believe there are countless ways to live that can balance
giving to ourselves with contributing to the world. Unnecessary
polarization of the two comes, in part, from confusion over
two concepts: what we "deserve" and what we feel "responsible
for." We touch on these below.
Deserve It All!
sometimes hear people say, "I deserve to live well, I deserve
this cashmere sweater...this comfortable a car..." We think
"deserving" is a red herring, an irrelevant and emotionally
charged factor that confuses the issue. Everyone deserves--as
basic rights--many of the things purchased by people with
wealth: a safe home and neighborhood, a good education,
meaningful work, healthy food, clean air and water, control
over one's life.
accepted privileges (like countless throw-away goods and
packaging, dangerously polluting engines, "cheap" goods
made by grossly underpaid workers) no one "deserves," because
the creation of these privileges degrades other people or
the earth's resources.
who tell themselves, "I deserve this. I need to be good
to myself," are often arguing with harsh voices from their
past. They may have grown up wealthy, yet deprived of love,
of stability, of being valued for who they were. Meanwhile
these children were told, "Be grateful--you have it all."
People who grew up with variations on this theme are sometimes
compulsive givers who feel essentially worthless and have
great difficulty spending on themselves at all. For these
folks, knowing that they can spend on themselves can be
an important act of reclaiming self-love.
for most of us, consuming is overrated as the infallible
way to be good to ourselves. We don't say, "I'm feeling
a little low, so to cheer myself up I think I'll go shoot
a cow and cut down a couple of trees." We do say, "I'll
treat myself to a nice steak and then go buy a few books,"
and it amounts to the same thing (from the environment's
vantage point at least). Advertising teaches us to equate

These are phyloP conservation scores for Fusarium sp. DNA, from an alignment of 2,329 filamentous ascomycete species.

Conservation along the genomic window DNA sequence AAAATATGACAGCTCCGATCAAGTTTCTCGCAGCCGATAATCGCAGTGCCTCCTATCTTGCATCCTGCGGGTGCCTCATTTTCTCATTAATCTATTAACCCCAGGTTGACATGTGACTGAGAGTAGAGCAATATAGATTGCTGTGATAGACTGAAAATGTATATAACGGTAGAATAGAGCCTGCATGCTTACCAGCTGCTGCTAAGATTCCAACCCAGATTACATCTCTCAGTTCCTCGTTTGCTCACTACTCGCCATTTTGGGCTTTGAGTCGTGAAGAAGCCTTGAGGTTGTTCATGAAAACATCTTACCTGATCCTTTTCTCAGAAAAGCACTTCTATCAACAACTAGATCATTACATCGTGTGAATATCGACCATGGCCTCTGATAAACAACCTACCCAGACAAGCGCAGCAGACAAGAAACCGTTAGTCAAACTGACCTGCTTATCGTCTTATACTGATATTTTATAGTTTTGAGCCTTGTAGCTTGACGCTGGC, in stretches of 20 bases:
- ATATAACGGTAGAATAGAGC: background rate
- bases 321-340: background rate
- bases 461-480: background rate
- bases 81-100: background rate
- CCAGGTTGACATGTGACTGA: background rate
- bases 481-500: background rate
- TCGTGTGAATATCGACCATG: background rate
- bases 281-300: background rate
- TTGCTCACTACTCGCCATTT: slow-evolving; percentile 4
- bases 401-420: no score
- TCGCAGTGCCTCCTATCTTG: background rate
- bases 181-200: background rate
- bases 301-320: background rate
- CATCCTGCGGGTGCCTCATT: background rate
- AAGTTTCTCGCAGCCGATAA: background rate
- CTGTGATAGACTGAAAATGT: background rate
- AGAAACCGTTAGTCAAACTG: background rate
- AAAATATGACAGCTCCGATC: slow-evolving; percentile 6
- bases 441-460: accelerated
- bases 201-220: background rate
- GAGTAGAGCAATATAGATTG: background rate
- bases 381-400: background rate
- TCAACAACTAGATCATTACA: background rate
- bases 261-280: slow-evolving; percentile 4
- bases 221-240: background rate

self-nurturance with consumption, and this belief is toxic
both to the planet and to our sense of internal well-being.
Don't Deserve It!
sometimes hear inheritors say, "If only I had earned this
money, then I would deserve to spend it comfortably." But
purity is not so clear cut. Does the celebrity earning $3,000,000/year
deserve so much more than the surgeon earning $300,000/year
or the schoolteacher earning $30,000/year? To complicate
things, most people with "earned" wealth invest their money,
so in time a significant portion of their assets are as
"unearned" as any inheritor's.
the money is earned or unearned, people have to deal with
the conflicts generated by having so much when others have
so little. Many of us, when confronted with the inequities
in the world (or even with the difference in circumstances
of our friends) feel guilty about our material abundance.
Often this guilt is a confusing blend of two distinct emotions:
compassion--that is, empathy for the pain of others--and
hatred, aimed at ourselves for not taking responsibility
for correcting the injustice.
can be a healthy and positive force in people's lives. Naturally
we feel pained by others not having what they need! Of course
we want to fix it! Watch a mother and child walking past
a homeless man, and you're bound to hear, "But why can't
we take him home, mommy?" As we grow up, our open-hearted
caring for other living beings either gets bludgeoned out
of us or eroded away bit by bit. Directly or indirectly,
we're told "It's too overwhelming and hopeless out there.
The best you can do is be responsible for yourself and your
family." And so we close our hearts and deny our fundamental
connection to our neighbors, to humanity, to the living
systems that sustain us.
compassion, which can motivate us towards loving action,
self-hatred is purely debilitating. It often comes from
taking over-responsibility for what are systemic problems
(eg. poverty, racism, starvation...) Our individual action
or inaction did not cause the messes of the world, and our
individual actions alone will not fix them. If we lose this
perspective, the self-hatred side of guilt wears us down
and pushes us into immobilizing denial. Responsibility at
best is an ability to respond. Three steps to taking healthy
responsibility are these:
a loving heart: Notice the suffering in the world (including
your own), even if you haven't the vaguest idea how to
change things. Respect your caring as a beautiful and
valuable part of yourself.
self-forgiveness: While recognizing your connection to
the exploitation of others and the earth's resources,
affirm that you are not to blame. You do not intentionally
create the suffering of others. It is incredibly challenging
to know what to do, and you haven't had sufficient information
and support to figure it out.
action: With the motivation of your compassion, with energy
released from self-blame, take ongoing steps, in collaboration
with others, to bring your life into greater alignment
with your values, and to help change the underlying systems
of injustice. .
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